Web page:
i. Infantry Reserve Battalions.

January 1, 1917................ 57 Battalions.

January 15, 1917.............. 26 Reserve Battalions.

January 15, 1918.............. 20 Reserve Battalions.

June 1, 1918

ii. Infantry Reserve Brigade Headquarters.

January 1, 1917................ 12 Brigade Headquarters.

January 15, 191................ 76 Brigade Headquarters.

January 15, 1918.............. 4 Brigade Headquarters.

June 1, 1918


–  –  –

1914............ — — — 20 — — — — — — 1915............ 142 2,832 14 258 21 1,030 39 1,271 367 8,597 1916............ 594 12,138 50 555 64 2,059 39 995 1,583 37,927 1917............ 929 19,021 9 947 139 3,220 42 296 2,015 49,326 1918............ 871 14,342 161 2,016 128 1,458 10 126 2,379 47,515

–  –  –

(a)—Percentage of Reinforcements Required to Replace Monthly Wastage.

The supply of reinforcements necessary to maintain the Forces in the Field up to war strength is based on the statistics of wastage per month for each arm of the Service.

This wastage from all causes has been found to be as follows:

Wastage per month.

Per Cent.


Cavalry 5 Artillery (Field and Horse)

Artillery (Siege and Heavy Batteries)

Machine Gunners






Veterinary Corps

Railway Troops (Construction)

Railway Troops (Operative)

Labour Group and Infantry Works Company

Forestry Corps

(b)—Distribution of Reinforcing Units at Date of Armistice.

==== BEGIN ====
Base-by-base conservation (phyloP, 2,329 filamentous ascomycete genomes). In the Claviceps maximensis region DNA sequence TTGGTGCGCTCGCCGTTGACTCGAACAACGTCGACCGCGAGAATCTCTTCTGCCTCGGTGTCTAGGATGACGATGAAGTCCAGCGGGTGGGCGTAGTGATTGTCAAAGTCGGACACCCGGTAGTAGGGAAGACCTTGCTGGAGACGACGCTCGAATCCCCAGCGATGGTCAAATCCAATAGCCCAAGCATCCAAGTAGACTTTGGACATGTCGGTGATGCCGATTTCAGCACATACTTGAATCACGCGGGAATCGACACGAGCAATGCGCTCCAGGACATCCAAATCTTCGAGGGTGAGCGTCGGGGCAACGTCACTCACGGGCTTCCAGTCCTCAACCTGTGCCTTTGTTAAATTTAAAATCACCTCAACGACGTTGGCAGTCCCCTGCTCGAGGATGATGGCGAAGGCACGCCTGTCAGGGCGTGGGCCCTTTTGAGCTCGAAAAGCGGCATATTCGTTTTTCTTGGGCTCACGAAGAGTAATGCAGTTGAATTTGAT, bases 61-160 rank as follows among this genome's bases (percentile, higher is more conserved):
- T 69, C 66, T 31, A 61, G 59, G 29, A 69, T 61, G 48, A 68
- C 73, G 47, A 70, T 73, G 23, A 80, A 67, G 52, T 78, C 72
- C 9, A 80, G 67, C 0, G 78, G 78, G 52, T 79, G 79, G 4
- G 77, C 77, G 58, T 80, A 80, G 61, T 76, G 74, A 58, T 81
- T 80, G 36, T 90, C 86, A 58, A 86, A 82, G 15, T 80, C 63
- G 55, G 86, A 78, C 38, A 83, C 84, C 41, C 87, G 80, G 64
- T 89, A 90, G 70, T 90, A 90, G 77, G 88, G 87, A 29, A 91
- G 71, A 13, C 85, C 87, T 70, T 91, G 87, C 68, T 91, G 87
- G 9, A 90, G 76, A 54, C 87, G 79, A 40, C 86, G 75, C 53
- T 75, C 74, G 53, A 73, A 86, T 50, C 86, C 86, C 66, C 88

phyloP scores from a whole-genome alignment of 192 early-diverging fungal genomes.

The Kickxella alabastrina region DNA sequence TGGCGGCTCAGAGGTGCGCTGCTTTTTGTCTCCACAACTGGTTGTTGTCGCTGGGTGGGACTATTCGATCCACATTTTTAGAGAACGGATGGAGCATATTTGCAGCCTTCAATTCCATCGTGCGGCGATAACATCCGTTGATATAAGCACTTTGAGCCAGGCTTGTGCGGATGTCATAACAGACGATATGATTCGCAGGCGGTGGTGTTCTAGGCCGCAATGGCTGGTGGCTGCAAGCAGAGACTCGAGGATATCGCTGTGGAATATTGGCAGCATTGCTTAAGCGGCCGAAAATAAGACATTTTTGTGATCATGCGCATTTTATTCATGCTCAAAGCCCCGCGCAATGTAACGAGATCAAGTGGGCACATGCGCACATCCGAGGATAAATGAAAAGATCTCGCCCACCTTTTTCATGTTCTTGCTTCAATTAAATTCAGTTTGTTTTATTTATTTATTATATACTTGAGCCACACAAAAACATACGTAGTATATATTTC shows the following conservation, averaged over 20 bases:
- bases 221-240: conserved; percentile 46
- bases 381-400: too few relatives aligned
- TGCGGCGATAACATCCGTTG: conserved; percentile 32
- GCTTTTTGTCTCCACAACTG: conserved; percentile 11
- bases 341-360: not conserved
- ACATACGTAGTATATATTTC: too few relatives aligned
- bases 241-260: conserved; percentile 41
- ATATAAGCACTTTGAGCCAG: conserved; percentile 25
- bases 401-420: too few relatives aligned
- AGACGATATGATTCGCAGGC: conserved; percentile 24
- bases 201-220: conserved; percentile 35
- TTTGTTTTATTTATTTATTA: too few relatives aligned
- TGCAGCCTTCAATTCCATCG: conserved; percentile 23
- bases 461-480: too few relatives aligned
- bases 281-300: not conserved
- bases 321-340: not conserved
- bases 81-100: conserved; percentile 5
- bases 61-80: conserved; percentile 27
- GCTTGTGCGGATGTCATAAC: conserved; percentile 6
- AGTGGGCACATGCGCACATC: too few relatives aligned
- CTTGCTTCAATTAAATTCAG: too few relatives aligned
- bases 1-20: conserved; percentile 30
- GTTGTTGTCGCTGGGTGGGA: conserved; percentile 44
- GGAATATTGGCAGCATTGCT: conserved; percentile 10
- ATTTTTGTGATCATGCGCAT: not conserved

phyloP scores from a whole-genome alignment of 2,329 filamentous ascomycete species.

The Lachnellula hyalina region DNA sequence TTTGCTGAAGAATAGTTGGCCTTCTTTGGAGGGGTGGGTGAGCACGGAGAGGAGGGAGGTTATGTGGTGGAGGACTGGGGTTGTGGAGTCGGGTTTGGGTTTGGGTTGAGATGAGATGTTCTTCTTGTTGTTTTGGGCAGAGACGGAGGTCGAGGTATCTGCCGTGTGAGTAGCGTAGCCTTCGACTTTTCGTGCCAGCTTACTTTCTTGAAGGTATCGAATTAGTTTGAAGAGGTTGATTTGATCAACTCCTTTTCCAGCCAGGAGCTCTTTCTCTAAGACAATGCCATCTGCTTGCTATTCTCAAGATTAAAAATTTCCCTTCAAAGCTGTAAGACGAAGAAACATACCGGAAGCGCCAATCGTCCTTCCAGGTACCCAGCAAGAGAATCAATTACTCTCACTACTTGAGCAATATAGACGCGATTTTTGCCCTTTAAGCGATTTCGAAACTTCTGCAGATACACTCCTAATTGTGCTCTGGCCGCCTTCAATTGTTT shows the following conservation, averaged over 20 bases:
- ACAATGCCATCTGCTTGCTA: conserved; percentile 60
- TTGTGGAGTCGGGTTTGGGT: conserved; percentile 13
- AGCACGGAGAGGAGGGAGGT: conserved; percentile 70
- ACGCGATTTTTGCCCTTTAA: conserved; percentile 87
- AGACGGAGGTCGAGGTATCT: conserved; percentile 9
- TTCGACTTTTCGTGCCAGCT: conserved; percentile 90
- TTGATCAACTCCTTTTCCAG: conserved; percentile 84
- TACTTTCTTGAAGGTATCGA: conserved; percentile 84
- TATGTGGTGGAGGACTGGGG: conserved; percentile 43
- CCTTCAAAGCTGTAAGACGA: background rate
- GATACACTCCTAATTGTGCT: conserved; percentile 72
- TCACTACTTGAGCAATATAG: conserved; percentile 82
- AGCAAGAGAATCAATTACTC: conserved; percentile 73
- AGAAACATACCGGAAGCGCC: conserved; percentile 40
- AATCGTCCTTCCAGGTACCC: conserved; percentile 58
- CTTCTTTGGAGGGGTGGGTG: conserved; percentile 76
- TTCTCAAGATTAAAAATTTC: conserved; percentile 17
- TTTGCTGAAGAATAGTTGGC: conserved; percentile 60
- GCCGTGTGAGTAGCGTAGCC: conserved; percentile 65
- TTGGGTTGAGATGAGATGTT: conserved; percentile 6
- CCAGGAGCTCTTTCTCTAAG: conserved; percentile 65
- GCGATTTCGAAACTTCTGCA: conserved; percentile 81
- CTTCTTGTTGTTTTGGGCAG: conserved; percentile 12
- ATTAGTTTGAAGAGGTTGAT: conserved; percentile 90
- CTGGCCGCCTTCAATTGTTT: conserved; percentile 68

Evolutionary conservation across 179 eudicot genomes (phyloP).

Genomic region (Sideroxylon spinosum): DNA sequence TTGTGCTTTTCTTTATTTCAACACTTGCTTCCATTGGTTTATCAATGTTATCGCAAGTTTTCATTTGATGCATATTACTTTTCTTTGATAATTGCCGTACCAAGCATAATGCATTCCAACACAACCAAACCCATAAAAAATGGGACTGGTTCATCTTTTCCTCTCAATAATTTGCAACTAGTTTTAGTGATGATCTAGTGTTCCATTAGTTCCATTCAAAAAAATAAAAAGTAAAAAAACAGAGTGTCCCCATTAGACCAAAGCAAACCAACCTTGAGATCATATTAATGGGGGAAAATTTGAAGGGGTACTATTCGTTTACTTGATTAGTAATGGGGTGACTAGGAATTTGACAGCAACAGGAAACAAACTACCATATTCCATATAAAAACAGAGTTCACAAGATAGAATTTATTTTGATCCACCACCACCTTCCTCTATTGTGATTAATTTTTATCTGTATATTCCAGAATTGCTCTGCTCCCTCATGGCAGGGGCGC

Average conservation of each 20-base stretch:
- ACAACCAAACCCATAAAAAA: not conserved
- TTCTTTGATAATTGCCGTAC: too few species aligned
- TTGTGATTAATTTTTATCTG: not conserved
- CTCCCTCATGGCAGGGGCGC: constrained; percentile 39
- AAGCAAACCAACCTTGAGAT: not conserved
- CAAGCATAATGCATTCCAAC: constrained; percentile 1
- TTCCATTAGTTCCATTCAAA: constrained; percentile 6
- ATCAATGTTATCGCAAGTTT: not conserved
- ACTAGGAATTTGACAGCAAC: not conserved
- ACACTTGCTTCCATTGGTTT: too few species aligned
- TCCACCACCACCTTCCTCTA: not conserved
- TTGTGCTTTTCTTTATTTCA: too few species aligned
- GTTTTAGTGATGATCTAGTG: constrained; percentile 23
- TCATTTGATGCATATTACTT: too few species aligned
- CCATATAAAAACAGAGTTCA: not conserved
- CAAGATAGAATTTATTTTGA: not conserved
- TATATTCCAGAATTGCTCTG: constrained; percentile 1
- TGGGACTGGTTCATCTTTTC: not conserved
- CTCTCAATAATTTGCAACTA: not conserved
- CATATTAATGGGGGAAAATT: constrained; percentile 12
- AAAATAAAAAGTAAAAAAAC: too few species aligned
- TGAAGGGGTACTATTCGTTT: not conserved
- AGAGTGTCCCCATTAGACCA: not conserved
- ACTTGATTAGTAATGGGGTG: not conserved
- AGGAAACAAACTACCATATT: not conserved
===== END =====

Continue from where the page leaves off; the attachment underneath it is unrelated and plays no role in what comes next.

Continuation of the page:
The following schedule gives in detail the distribution of the Canadian Troops in England at the date of the signing of the Armistice on November 11, 1918, and presents a fair idea of the average of distribution of the various Reserve Units of the different Arms of the Service during the later stages of training.

Against each Reserve Unit in the Schedule are placed the names of the Units in the Field they reinforced.


Infantry (Reserve Unit), 1st Reserve Battalion, reinforcing:— 7th, 29th, and 72nd Infantry Battalions.

11th Reserve Battalion, reinforcing:— 16th, 27th, and 43rd Infantry Battalions.

18th Reserve Battalion, reinforcing:— 8th, 78th, and 52nd Infantry Battalions.

60 Overseas Military Forces of Canada.

Engineers (Reserve Unit), Permanent Canadian Engineers Training Centre and Canadian School of Military Engineering, reinforcing:— Headquarters, 1st, 2nd, 3rd, and 4th Brigade Canadian Engineers; 1st Reserve Battalion (mounted), reinforcing 1st, 2nd, 3rd, 4th, 5th, 6th, 7th, 8th, and 9th C.E. ; 2nd Reserve Battalion (dismounted) reinforcing 10th, 11th, and 12th Battalions, C. E. ; 3rd Reserve Battalion (dismounted), reinforcing 1st, 2nd, 3rd, and 4th Pontoon Bridging Transport Unit, C.E.

Canadian School of Signalling, reinforcing:— 1st, 2nd, 3rd, 4th, and 5th Army Troops Company, C.E. ; 3rd Tunnelling Company, C.E. ; No. 2 Construction Company (coloured), C.E. ; Canadian Permanent Base Engineer Units ;

Canadian Corps Survey Section, C. E. ; Anti-Aircraft Searchlight Company, C.E. ; 1st Tramway Company, C.E. ; 2nd Tramway Company, C.E. ; Reinorcing Pool, C. E.

Headquarters; Canadian Corps Signal Company; 1st, 2nd, 3rd, and 4th Divisional Signal Companies ; 5th Divisional Signal Company (Artillery Detachment) ; Canadian Cavalry Brigade Signal Troops ; Canadian Signal Pool.

Canadian Machine Gun Depot (Reserve Unit), reinforcing:— 1st and 2nd Canadian Motor Machine Gun Brigades.